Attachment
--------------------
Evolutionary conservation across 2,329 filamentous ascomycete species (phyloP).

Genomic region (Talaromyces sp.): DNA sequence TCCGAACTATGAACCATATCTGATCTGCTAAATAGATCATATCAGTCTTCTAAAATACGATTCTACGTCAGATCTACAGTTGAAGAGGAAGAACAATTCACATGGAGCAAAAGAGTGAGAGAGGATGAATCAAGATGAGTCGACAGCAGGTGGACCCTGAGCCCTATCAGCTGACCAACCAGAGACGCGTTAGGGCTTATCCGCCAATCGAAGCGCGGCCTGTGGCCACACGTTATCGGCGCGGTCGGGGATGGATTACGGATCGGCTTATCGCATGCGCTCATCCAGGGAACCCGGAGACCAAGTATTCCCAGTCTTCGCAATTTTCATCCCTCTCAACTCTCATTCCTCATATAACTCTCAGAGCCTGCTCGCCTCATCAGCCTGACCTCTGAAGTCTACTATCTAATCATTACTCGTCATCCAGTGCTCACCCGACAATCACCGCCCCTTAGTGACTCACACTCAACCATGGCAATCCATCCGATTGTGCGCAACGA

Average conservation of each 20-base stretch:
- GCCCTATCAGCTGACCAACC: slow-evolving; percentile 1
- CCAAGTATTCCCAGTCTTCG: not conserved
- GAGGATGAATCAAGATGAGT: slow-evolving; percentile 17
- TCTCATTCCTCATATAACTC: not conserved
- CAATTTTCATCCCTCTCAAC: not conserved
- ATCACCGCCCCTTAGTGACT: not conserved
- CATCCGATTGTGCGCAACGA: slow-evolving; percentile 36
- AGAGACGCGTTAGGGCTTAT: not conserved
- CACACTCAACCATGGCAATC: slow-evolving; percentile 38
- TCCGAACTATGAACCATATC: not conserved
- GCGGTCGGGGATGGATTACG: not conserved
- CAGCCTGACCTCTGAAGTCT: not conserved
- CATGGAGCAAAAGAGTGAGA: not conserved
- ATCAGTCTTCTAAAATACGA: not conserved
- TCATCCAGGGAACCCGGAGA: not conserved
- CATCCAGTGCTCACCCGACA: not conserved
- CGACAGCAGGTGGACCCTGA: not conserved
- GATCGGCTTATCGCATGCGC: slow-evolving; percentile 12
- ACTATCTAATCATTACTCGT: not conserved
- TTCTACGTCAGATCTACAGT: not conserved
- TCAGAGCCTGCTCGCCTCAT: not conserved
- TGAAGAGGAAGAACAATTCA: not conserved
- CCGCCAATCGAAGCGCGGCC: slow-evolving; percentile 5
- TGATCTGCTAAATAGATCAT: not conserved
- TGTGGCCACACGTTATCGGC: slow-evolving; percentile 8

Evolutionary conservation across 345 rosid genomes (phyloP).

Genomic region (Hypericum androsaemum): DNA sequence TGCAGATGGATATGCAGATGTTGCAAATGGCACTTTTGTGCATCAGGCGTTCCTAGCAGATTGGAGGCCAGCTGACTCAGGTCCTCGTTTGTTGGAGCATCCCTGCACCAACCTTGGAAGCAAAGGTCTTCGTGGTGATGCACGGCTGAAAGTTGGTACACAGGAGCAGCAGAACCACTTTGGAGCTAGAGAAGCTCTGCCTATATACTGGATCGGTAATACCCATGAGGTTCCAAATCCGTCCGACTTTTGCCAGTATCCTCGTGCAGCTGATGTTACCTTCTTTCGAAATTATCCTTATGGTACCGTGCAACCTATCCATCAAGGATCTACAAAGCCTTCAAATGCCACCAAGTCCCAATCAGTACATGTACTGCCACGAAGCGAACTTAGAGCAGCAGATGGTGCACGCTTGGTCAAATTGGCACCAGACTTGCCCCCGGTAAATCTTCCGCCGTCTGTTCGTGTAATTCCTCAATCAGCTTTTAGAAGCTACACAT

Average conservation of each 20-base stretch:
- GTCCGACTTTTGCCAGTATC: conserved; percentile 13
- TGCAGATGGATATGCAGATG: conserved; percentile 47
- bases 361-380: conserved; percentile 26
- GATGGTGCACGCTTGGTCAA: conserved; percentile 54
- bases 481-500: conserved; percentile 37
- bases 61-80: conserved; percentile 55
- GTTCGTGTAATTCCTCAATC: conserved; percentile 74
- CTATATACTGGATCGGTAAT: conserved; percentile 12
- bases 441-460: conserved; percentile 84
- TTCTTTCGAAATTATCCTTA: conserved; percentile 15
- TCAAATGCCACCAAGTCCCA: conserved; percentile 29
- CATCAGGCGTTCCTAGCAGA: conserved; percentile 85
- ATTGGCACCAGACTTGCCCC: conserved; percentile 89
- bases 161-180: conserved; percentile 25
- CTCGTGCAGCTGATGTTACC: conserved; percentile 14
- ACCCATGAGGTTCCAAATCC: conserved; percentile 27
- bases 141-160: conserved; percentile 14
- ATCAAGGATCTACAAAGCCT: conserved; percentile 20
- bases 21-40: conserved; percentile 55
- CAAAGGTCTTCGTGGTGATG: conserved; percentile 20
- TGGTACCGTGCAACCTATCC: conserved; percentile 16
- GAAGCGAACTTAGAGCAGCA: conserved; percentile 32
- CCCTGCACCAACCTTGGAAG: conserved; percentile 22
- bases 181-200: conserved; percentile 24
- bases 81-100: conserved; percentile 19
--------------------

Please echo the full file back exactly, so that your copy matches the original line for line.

Evolutionary conservation across 2,329 filamentous ascomycete species (phyloP).

Genomic region (Talaromyces sp.): DNA sequence TCCGAACTATGAACCATATCTGATCTGCTAAATAGATCATATCAGTCTTCTAAAATACGATTCTACGTCAGATCTACAGTTGAAGAGGAAGAACAATTCACATGGAGCAAAAGAGTGAGAGAGGATGAATCAAGATGAGTCGACAGCAGGTGGACCCTGAGCCCTATCAGCTGACCAACCAGAGACGCGTTAGGGCTTATCCGCCAATCGAAGCGCGGCCTGTGGCCACACGTTATCGGCGCGGTCGGGGATGGATTACGGATCGGCTTATCGCATGCGCTCATCCAGGGAACCCGGAGACCAAGTATTCCCAGTCTTCGCAATTTTCATCCCTCTCAACTCTCATTCCTCATATAACTCTCAGAGCCTGCTCGCCTCATCAGCCTGACCTCTGAAGTCTACTATCTAATCATTACTCGTCATCCAGTGCTCACCCGACAATCACCGCCCCTTAGTGACTCACACTCAACCATGGCAATCCATCCGATTGTGCGCAACGA

Average conservation of each 20-base stretch:
- GCCCTATCAGCTGACCAACC: slow-evolving; percentile 1
- CCAAGTATTCCCAGTCTTCG: not conserved
- GAGGATGAATCAAGATGAGT: slow-evolving; percentile 17
- TCTCATTCCTCATATAACTC: not conserved
- CAATTTTCATCCCTCTCAAC: not conserved
- ATCACCGCCCCTTAGTGACT: not conserved
- CATCCGATTGTGCGCAACGA: slow-evolving; percentile 36
- AGAGACGCGTTAGGGCTTAT: not conserved
- CACACTCAACCATGGCAATC: slow-evolving; percentile 38
- TCCGAACTATGAACCATATC: not conserved
- GCGGTCGGGGATGGATTACG: not conserved
- CAGCCTGACCTCTGAAGTCT: not conserved
- CATGGAGCAAAAGAGTGAGA: not conserved
- ATCAGTCTTCTAAAATACGA: not conserved
- TCATCCAGGGAACCCGGAGA: not conserved
- CATCCAGTGCTCACCCGACA: not conserved
- CGACAGCAGGTGGACCCTGA: not conserved
- GATCGGCTTATCGCATGCGC: slow-evolving; percentile 12
- ACTATCTAATCATTACTCGT: not conserved
- TTCTACGTCAGATCTACAGT: not conserved
- TCAGAGCCTGCTCGCCTCAT: not conserved
- TGAAGAGGAAGAACAATTCA: not conserved
- CCGCCAATCGAAGCGCGGCC: slow-evolving; percentile 5
- TGATCTGCTAAATAGATCAT: not conserved
- TGTGGCCACACGTTATCGGC: slow-evolving; percentile 8

Evolutionary conservation across 345 rosid genomes (phyloP).

Genomic region (Hypericum androsaemum): DNA sequence TGCAGATGGATATGCAGATGTTGCAAATGGCACTTTTGTGCATCAGGCGTTCCTAGCAGATTGGAGGCCAGCTGACTCAGGTCCTCGTTTGTTGGAGCATCCCTGCACCAACCTTGGAAGCAAAGGTCTTCGTGGTGATGCACGGCTGAAAGTTGGTACACAGGAGCAGCAGAACCACTTTGGAGCTAGAGAAGCTCTGCCTATATACTGGATCGGTAATACCCATGAGGTTCCAAATCCGTCCGACTTTTGCCAGTATCCTCGTGCAGCTGATGTTACCTTCTTTCGAAATTATCCTTATGGTACCGTGCAACCTATCCATCAAGGATCTACAAAGCCTTCAAATGCCACCAAGTCCCAATCAGTACATGTACTGCCACGAAGCGAACTTAGAGCAGCAGATGGTGCACGCTTGGTCAAATTGGCACCAGACTTGCCCCCGGTAAATCTTCCGCCGTCTGTTCGTGTAATTCCTCAATCAGCTTTTAGAAGCTACACAT

Average conservation of each 20-base stretch:
- GTCCGACTTTTGCCAGTATC: conserved; percentile 13
- TGCAGATGGATATGCAGATG: conserved; percentile 47
- bases 361-380: conserved; percentile 26
- GATGGTGCACGCTTGGTCAA: conserved; percentile 54
- bases 481-500: conserved; percentile 37
- bases 61-80: conserved; percentile 55
- GTTCGTGTAATTCCTCAATC: conserved; percentile 74
- CTATATACTGGATCGGTAAT: conserved; percentile 12
- bases 441-460: conserved; percentile 84
- TTCTTTCGAAATTATCCTTA: conserved; percentile 15
- TCAAATGCCACCAAGTCCCA: conserved; percentile 29
- CATCAGGCGTTCCTAGCAGA: conserved; percentile 85
- ATTGGCACCAGACTTGCCCC: conserved; percentile 89
- bases 161-180: conserved; percentile 25
- CTCGTGCAGCTGATGTTACC: conserved; percentile 14
- ACCCATGAGGTTCCAAATCC: conserved; percentile 27
- bases 141-160: conserved; percentile 14
- ATCAAGGATCTACAAAGCCT: conserved; percentile 20
- bases 21-40: conserved; percentile 55
- CAAAGGTCTTCGTGGTGATG: conserved; percentile 20
- TGGTACCGTGCAACCTATCC: conserved; percentile 16
- GAAGCGAACTTAGAGCAGCA: conserved; percentile 32
- CCCTGCACCAACCTTGGAAG: conserved; percentile 22
- bases 181-200: conserved; percentile 24
- bases 81-100: conserved; percentile 19